Or perhaps the large banner that hung across that truck that read, "49 days until Opening Day ... The Boston Red Sox are headed to Spring Training." And that message was only made complete by the palm trees and sunshine illustrated on that banner.
"A blizzard [on Sunday] to set the scene of snow and then beautiful blue skies for the van to be able to pull away and then head to Florida [on Monday]," said Red Sox executive vice president/public affairs Charles Steinberg. "It's the best of both worlds."
A modest gathering of fans stopped by to witness the departure of the truck. A small pickup truck of team employees and ambassadors followed the moving fan out of Fenway, ceremoniously throwing squishy baseballs to fans on the street.
Optimism filled the chilly air.
"We have Papi [David Ortiz], [Jason] Varitek and [Josh] Beckett. Now if you could just hang on to [David] Wells," said Linda Haley, a resident of Billerica, Mass., who stopped by Fenway during her lunch break to bid the truck adieu. "[Curt] Schilling will be back in full form. We have some exciting new guys. Not too many weeks away from Opening Day now."
The real substance of baseball begins in a few days, when manager Terry Francona and his players gather for the start of another year. But Monday was a day for New Englanders to soak in the reality that baseball is almost back.
"This is a day for kids," said Steinberg. "This is a day that brings out the children in all of us. You can imagine when you were 8 years old or 10 years old how, with such reverence, you viewed the phrase 'pitchers and catchers report.' And the van leaving is that trigger of emotion that tells you it's just five days until pitchers and catchers report. And on a day when New England is blanketed with snow, the reminder that pitchers and catchers report in a few days by virtue of the van leaving, those are good words. Those are soothing to any New Englander's soul."
The crush of the storm left the Red Sox to leave no stone unturned for Monday's preparation. The club had Atlas Vans driver Al Hartz park the truck outside of Fenway at 10 p.m. ET on Sunday in order to make sure he'd have a parking spot for the Monday morning's loading. Hartz slept overnight in the truck.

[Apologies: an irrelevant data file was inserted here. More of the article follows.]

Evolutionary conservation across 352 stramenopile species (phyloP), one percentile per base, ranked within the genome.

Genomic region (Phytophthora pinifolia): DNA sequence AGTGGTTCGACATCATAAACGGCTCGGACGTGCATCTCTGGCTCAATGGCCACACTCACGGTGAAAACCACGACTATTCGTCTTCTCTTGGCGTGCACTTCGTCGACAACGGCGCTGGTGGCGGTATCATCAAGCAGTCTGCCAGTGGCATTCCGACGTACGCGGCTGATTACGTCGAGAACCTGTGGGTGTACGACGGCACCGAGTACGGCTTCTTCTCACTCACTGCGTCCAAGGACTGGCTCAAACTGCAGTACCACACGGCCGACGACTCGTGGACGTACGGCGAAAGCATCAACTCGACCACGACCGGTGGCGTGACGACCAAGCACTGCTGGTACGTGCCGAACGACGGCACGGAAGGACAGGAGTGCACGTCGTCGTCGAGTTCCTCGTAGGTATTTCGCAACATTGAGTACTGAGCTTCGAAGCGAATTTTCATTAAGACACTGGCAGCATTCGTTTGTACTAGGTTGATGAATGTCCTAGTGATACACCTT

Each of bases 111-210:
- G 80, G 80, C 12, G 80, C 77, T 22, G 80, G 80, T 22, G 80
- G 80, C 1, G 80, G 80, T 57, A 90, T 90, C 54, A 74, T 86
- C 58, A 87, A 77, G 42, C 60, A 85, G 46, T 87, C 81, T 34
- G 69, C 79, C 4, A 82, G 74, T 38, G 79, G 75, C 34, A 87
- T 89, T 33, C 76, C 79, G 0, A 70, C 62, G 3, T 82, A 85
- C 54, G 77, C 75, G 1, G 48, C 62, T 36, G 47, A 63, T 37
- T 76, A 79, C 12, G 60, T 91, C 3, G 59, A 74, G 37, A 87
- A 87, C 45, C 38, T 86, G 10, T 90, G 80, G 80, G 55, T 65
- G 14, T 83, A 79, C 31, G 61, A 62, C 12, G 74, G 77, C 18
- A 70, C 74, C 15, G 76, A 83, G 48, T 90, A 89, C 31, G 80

"I'm used to that," said Hartz, who had the job of hauling the Red Sox equipment to Florida for the ninth year in a row. "The truck is my home away from home."
Hartz expects to pull into Fort Myers on Wednesday night and unload the precious cargo on Thursday.
"We are finding out that a lot of Bostonians are making plans to go to Spring Training," said Steinberg. "I think we've probably gotten more calls about that than I've seen in our years here. One lady sent me an e-mail, she said, 'I know that the van is leaving, I don't care. I'm already in Fort Myers, when is the van arriving?"
Last year at this time, the Red Sox were still enjoying the afterglow of the first World Series championship in 86 years. Now, fans and players want to erase the hollow feeling of falling 11 playoff wins short in 2005.
"There's tremendous enthusiasm," Steinberg said. "Some of the ordinary metrics you use are ticket sales, and they're well ahead of last year, but you really want to use the anecdotal metrics, you want to hear what people say to you as you're walking down the street, and they're thrilled that you have Coco Crisp and they're thrilled to see what Josh Beckett looks like in a Red Sox uniform ... you can certainly feel the buzz throughout the Boston area, and I trust, throughout New England."
For that buzz is certainly more soothing than the noise of snowblowers and shovels throughout the region on Sunday.